Spectacular Severn bore waves enjoyed by scores of surfers this weekend
A UK drone photography company took some spectacular video footage of keen surfers enjoying bore waves moving up the Severn Estuary, the estuary of the River Severn, the longest river in Great Britain.
A bore, bore wave, or tidal bore, is a tidal phenomenon in which the leading edge of an incoming tide forms a wave which travels in the opposite direction of a river’s or narrow bay’s current.
The Severn bore forms somewhat upstream of Sharpness and reaches as far upstream as Maisemore. On particular high tides it can reach as far as Upper Locke Lock below Tewkesbury.
A drone captured some super images of surfers on the Severn Bore this week. (Image: TheocAir)
The Severn Estuary has the world’s third largest tidal range – about 15 metres (49 feet) – exceeded only by the Bay of Fundy in North America and Ungava Bay in Canada.
During the highest tides rising water is funneled into the Severn into a wave that travels up to 13 miles per hour.
TheocAir, a drone photography company, took this fabulous video footage of surfers (below) taking advantage of the “super tide”, which is also bringing fears of flooding in Severn estuary areas.
A member of the TheocAir team who took a drone down to the Severn Estuary, wrote:
“As it was a lovely sunny morning today I popped down to Newnham on Severn and then Minsterworth to catch the Bore and the crazy people who decide to try and surf it.”
“I class them as crazy not because of the size of the wave but because to get there I had to scrape the ice off the car and people were wearing bobble hats and gloves, while many brave folks decided it was still OK to jump in the river.”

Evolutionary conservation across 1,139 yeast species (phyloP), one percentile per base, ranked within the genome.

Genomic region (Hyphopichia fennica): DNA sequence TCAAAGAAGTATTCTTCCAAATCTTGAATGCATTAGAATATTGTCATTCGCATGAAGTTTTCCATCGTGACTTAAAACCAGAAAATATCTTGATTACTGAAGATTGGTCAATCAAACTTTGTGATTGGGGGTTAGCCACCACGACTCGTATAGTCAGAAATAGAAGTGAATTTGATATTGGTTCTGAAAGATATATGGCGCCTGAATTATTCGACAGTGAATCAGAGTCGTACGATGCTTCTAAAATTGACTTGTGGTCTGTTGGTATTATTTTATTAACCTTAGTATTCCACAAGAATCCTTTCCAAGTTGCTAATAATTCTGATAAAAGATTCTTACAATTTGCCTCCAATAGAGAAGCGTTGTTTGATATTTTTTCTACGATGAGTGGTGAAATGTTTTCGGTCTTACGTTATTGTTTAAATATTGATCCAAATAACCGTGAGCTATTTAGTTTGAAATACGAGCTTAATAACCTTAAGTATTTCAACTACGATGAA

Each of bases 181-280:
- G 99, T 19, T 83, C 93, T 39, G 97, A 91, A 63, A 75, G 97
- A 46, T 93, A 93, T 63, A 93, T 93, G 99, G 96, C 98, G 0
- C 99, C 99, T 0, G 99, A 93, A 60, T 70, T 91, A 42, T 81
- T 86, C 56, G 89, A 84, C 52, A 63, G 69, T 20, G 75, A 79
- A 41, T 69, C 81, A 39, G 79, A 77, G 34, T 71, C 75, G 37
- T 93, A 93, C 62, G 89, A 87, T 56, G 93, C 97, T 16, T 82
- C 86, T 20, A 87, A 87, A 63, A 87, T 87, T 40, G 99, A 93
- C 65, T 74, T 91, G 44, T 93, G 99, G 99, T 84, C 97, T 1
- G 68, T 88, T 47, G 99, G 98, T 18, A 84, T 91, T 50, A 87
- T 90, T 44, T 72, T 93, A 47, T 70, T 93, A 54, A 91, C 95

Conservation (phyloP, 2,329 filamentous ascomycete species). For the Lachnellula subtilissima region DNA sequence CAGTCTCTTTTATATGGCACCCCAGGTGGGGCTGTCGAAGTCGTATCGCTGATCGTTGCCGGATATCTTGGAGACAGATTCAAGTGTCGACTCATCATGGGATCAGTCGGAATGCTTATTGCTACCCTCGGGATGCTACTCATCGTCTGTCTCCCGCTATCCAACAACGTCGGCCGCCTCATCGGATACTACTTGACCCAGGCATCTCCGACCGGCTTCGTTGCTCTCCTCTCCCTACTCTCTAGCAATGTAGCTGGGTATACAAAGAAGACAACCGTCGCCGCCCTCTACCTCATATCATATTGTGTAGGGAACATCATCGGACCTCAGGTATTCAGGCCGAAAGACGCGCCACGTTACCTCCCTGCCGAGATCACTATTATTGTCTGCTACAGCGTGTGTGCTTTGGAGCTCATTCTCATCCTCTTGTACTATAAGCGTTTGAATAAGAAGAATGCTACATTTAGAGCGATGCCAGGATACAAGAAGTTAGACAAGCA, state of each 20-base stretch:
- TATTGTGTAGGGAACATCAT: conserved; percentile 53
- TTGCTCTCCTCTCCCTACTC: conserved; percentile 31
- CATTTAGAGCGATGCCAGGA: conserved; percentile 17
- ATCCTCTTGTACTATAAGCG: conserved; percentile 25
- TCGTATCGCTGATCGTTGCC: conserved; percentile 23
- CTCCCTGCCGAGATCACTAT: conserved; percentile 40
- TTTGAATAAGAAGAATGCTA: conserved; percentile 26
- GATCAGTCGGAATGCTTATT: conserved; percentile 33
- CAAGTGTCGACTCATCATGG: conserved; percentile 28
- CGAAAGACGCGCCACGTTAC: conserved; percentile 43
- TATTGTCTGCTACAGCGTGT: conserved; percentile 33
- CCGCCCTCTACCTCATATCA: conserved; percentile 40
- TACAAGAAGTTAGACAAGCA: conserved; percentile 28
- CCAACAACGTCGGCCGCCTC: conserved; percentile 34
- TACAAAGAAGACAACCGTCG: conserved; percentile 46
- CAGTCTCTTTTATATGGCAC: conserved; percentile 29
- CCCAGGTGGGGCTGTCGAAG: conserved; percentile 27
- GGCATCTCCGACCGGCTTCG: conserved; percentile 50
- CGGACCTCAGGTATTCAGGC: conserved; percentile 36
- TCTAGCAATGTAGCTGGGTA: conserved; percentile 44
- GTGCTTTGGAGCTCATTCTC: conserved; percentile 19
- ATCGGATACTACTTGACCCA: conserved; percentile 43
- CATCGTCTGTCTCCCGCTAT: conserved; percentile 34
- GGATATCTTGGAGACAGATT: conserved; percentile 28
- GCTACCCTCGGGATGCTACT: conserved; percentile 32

Surfers have come out in record numbers, despite freezing morning temperatures.
Why do super tides occur?
Super tides occur when the Moon and Sun move into rare alignment, thus creating a very strong gravitational pull. The combined gravitational pull of the Moon and Sun occurs more frequently in the spring. Their combined pull at the moment is at an 18-year high, meaning tides this year will be larger than normal.
Several flood-causing factors have converged this weekend in the UK. Apart from super tides, a storm is sweeping in from the Atlantic – the two together will significantly increase the risk of flooding across the country, the Environment Agency has warned, especially along coastal areas.
The Environment Agency warns of super tides, gale force winds, heavy rain, snow, storms and flooding, probably continuing until Monday.
TheocAir Video – Severn Bore